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The evergreen M.L. Vasanthakumari

Tracing the rise of the prodigy, M.L. Vasanthakumari

June 28, 2018 04:29 pm | Updated 06:32 pm IST

M.L. Vasanthakumari. Photo courtesy: Sudha Ragunathan

M.L. Vasanthakumari. Photo courtesy: Sudha Ragunathan

M.L. Vasanthakumari (1928-1990) redefined the way Carnatic music was presented. MS, DKP and MLV — they formed a triumvirate. But MLV’s penchant for innovation made her a class apart. A disciple of legend G.N. Balasubramaniam, she followed his quicksilver style of rendition but brought to it her own charm and individuality creating a whole new bani. Madras Lalithangi Vasanthakumari was a prodigy, giving a public performance when she was all of 13. Trained by mother Lalithangi, an accomplished vocalist, Vasanthi accompanied her mother in concerts from the age of 11. Her father Koothanur Ayyasamy Iyer was a musician too. MLV stepped in to present a concert in Bangalore when her mother had to withdraw on health grounds.

Young Vasanthakumari. Photo courtesy: Sudha Raghunathan

Young Vasanthakumari. Photo courtesy: Sudha Raghunathan

There was no looking back, as MLV grew in stature, her vidwat gaining a kind of depth that left the lay and the connoisseur mesmerised. Her RTPs, in particular, were something special. Her adventurous spirit made her launch into delineations of rare ragas, her imagination soaring high, leaving the accompanists searching for answers. Audience flocked to listen to her Devarnamas and Dasar kritis. She was heard in every home during Margazhi through Tiruppavai, which she sang, set to tune by Ariyakkudi Ramanuja Iyengar. Stalwarts, including Ustads, bowed to her genius. All who knew her underline the impromptu way in which she steered her concerts.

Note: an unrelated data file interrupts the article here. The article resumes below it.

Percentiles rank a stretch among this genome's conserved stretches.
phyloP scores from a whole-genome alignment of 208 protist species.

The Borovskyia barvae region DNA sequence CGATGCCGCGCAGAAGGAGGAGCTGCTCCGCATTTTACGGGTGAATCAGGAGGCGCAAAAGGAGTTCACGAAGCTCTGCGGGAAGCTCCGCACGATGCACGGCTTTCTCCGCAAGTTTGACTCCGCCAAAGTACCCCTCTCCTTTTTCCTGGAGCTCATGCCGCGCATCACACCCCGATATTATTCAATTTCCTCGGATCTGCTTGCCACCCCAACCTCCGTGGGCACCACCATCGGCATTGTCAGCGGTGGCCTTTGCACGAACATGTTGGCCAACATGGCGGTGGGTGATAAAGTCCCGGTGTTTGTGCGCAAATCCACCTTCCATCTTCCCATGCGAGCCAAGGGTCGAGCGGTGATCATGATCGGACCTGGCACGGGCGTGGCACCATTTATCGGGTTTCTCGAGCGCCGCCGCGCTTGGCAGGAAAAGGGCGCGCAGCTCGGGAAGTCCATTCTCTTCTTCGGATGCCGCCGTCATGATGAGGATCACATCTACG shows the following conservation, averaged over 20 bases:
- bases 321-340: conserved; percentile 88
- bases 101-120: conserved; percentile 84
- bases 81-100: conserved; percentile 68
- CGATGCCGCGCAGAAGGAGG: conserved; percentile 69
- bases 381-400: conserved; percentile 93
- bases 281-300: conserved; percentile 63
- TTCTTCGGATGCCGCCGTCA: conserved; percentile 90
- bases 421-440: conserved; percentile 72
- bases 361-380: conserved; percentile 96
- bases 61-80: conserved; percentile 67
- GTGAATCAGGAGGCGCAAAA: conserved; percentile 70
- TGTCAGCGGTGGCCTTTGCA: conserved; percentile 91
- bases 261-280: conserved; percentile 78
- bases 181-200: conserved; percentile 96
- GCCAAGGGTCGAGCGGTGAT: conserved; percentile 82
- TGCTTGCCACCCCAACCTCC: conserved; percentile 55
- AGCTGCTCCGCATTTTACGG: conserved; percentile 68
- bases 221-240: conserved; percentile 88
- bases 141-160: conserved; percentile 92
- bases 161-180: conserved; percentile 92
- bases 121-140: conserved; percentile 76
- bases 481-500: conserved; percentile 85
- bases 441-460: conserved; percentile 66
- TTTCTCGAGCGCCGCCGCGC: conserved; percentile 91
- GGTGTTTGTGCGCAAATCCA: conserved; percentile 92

Sought after across the country and abroad, MLV stood out with her brilliance, which spilled over to films, where she ruled the roost for several decades. MLV’s personal life, however, was not as tuneful but she moved on not letting any of it reflect in her public performances, the trademark smile never leaving her face. Warm and generous, she showered friends with gifts. She was married to ‘Vikatam’ Krishnamurti and the couple had two children — Shankar and Srividya. The latter, trained in music and dance, was a renowned film actor.

MLV-husband Krishnamurthi and her parents with C. Rajagopalachari and Kalki

MLV-husband Krishnamurthi and her parents with C. Rajagopalachari and Kalki

Sabhas feted MLV, who at 49 was the youngest woman to be conferred Sangita Kalanidhi by The Music Academy, Madras. The Central Sangeet Natak Akademi honoured her, Mysore University conferred a doctorate on her and as icing on the cake came Padma Bhushan. MLV passed away on October 31, 1990, her legacy safe in the hands of scores of disciples, some of whom have reached great heights, such as Sudha Ragunathan, Charumathi Ramachandran and A. Kanyakumari.

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